The altered visions of Lori Nix have led to the creation of transfixing dioramas, which she photographs to look like reality. Often building an entire scene around one object or piece she finds compelling, these worlds are pain-stakingly intricate. The body of work featured, City, offers glances into a post-apocalyptic city, one devoid of human life and beyond collapse. Vegetation and foliage crawl into the scenes, taking over the man-made aspects. Debris everywhere, the rooms appear untouched from how they were before. All the details and minutae indicating human life is there, strewn about.
The dioramas are a time-consuming creation; Nix spends about seven months constructing and photographing a single work. Each diorama is built only to be photographed from a single angle, and she controls and manipulates all of the lighting until she arrives at her desired outcome. A film purist, Nix shoots on an 8×10 large format camera, allowing her to make massive prints of her work.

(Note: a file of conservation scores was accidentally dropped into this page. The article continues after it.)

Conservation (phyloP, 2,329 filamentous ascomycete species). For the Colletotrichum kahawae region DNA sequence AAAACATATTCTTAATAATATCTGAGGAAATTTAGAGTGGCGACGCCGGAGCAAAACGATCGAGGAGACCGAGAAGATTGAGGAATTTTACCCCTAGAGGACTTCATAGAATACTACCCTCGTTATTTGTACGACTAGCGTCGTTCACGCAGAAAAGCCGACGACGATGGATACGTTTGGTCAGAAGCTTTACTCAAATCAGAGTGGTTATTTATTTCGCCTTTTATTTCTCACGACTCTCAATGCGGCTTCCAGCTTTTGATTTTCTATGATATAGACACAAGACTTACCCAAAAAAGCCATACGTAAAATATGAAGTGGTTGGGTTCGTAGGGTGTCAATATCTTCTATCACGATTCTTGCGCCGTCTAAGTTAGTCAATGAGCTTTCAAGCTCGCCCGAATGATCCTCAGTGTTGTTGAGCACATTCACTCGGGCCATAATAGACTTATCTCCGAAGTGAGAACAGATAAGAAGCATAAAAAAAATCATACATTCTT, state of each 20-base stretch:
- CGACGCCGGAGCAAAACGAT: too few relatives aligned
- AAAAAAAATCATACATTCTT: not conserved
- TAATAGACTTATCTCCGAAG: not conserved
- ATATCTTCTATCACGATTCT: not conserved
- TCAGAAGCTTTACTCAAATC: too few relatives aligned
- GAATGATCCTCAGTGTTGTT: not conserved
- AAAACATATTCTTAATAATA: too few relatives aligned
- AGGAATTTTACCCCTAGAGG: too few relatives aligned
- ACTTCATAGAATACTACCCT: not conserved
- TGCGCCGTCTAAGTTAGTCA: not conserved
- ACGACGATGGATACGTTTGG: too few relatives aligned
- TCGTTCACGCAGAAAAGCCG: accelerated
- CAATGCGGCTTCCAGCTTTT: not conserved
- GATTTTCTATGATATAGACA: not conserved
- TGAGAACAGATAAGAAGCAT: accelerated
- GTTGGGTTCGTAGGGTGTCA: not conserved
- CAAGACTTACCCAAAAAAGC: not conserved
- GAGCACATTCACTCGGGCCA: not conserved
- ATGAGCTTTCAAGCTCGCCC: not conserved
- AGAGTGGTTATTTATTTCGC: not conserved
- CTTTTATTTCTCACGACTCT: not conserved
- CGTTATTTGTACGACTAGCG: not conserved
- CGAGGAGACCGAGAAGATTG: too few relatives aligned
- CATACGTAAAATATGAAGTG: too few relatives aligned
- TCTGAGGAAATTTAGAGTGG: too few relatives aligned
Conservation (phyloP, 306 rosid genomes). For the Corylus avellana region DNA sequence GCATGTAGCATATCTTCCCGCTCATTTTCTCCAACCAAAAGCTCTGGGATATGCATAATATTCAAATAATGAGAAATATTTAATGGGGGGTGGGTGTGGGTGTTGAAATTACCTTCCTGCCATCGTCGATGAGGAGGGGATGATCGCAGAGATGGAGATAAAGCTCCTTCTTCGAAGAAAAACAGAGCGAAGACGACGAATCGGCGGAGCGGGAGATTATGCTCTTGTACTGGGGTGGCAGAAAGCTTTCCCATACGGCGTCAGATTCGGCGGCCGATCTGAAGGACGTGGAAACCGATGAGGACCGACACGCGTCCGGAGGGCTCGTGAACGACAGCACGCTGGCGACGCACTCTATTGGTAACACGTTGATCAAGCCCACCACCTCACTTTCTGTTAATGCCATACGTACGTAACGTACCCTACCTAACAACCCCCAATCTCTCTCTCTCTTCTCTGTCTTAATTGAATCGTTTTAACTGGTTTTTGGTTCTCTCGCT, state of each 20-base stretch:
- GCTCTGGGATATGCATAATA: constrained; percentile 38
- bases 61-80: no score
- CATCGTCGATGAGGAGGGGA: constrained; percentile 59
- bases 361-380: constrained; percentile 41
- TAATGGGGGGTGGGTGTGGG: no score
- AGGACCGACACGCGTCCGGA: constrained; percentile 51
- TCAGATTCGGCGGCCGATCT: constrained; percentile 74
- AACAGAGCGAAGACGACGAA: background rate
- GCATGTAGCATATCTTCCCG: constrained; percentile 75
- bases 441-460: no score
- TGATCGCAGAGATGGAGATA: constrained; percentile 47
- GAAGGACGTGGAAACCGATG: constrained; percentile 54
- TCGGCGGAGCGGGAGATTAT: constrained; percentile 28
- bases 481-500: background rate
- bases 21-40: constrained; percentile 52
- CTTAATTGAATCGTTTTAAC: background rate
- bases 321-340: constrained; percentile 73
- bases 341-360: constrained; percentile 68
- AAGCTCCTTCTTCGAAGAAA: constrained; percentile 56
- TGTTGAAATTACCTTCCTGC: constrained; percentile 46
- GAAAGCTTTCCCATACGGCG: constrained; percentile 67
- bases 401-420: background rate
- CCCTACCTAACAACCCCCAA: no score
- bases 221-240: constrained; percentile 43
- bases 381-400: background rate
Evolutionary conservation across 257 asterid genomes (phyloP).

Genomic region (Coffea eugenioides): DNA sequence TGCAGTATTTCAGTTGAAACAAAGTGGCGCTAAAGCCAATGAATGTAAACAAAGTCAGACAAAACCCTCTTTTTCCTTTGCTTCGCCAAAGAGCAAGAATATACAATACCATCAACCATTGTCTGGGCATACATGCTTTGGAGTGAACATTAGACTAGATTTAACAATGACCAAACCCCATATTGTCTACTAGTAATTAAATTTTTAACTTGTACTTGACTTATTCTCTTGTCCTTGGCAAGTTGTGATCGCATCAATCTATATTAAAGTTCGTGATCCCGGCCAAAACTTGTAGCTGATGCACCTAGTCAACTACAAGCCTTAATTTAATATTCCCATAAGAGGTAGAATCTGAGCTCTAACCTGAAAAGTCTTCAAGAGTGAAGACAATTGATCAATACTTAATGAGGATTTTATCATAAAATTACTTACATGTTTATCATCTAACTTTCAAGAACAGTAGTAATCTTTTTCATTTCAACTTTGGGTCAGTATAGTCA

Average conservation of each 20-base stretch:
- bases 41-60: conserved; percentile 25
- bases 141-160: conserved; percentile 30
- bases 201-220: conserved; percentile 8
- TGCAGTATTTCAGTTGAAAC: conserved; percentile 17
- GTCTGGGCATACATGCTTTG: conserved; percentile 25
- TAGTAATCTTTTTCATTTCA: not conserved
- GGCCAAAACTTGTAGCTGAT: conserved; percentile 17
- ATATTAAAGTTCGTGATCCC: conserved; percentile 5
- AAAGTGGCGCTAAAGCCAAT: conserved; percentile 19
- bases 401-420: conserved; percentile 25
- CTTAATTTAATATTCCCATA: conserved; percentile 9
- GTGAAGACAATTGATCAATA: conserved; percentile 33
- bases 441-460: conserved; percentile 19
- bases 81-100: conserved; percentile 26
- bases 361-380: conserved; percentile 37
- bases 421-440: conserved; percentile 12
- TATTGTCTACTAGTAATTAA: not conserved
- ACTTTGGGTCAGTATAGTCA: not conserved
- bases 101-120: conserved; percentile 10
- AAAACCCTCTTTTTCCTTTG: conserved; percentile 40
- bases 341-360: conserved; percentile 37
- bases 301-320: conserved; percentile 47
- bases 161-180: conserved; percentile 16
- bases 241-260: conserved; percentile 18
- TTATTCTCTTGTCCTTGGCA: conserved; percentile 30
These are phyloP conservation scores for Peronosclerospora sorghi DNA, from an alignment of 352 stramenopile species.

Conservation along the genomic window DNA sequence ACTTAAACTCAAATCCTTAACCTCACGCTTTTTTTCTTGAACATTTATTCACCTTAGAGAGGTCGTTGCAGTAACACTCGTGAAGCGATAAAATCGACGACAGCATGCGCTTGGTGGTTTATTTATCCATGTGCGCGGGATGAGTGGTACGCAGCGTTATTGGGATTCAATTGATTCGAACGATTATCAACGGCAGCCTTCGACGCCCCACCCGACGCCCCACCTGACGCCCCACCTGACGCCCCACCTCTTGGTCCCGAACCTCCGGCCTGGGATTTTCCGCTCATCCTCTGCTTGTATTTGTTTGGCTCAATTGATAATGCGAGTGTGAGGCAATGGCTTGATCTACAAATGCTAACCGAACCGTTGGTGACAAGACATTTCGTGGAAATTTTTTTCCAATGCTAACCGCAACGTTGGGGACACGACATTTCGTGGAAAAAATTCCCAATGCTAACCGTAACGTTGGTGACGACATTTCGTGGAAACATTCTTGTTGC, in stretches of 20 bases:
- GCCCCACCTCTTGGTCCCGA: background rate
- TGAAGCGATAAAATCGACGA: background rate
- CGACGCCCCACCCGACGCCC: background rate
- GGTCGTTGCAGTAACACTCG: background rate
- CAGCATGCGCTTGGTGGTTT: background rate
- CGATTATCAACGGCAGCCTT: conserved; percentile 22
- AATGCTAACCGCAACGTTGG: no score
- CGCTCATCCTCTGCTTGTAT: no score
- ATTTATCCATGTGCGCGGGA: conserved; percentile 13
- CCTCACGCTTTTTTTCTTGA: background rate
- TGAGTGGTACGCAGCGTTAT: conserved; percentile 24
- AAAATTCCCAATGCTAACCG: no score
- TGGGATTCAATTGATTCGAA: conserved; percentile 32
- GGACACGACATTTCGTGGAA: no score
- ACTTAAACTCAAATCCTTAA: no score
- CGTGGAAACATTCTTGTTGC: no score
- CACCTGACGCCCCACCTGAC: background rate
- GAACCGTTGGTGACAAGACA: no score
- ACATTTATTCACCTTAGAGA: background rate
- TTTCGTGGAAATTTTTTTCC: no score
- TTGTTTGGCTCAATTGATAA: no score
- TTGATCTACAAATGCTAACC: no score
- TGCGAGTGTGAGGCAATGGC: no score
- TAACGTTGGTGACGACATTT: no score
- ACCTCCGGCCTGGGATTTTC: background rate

“Since my earliest days I have always worked with fabrication, either through darkroom manipulations or even room sized installations. My strength lies in my ability to build and construct my world rather than seek out an existing world. Inspiration comes from reading the daily newspaper The New York Times, science fiction paperbacks and magazine articles. I get most of my ideas during my morning subway commute from Brooklyn to Manhattan to go to my day job. Something about the morning light, the rocking of the subway, seeing the cityscape pass by opens my mind up to inspiration.”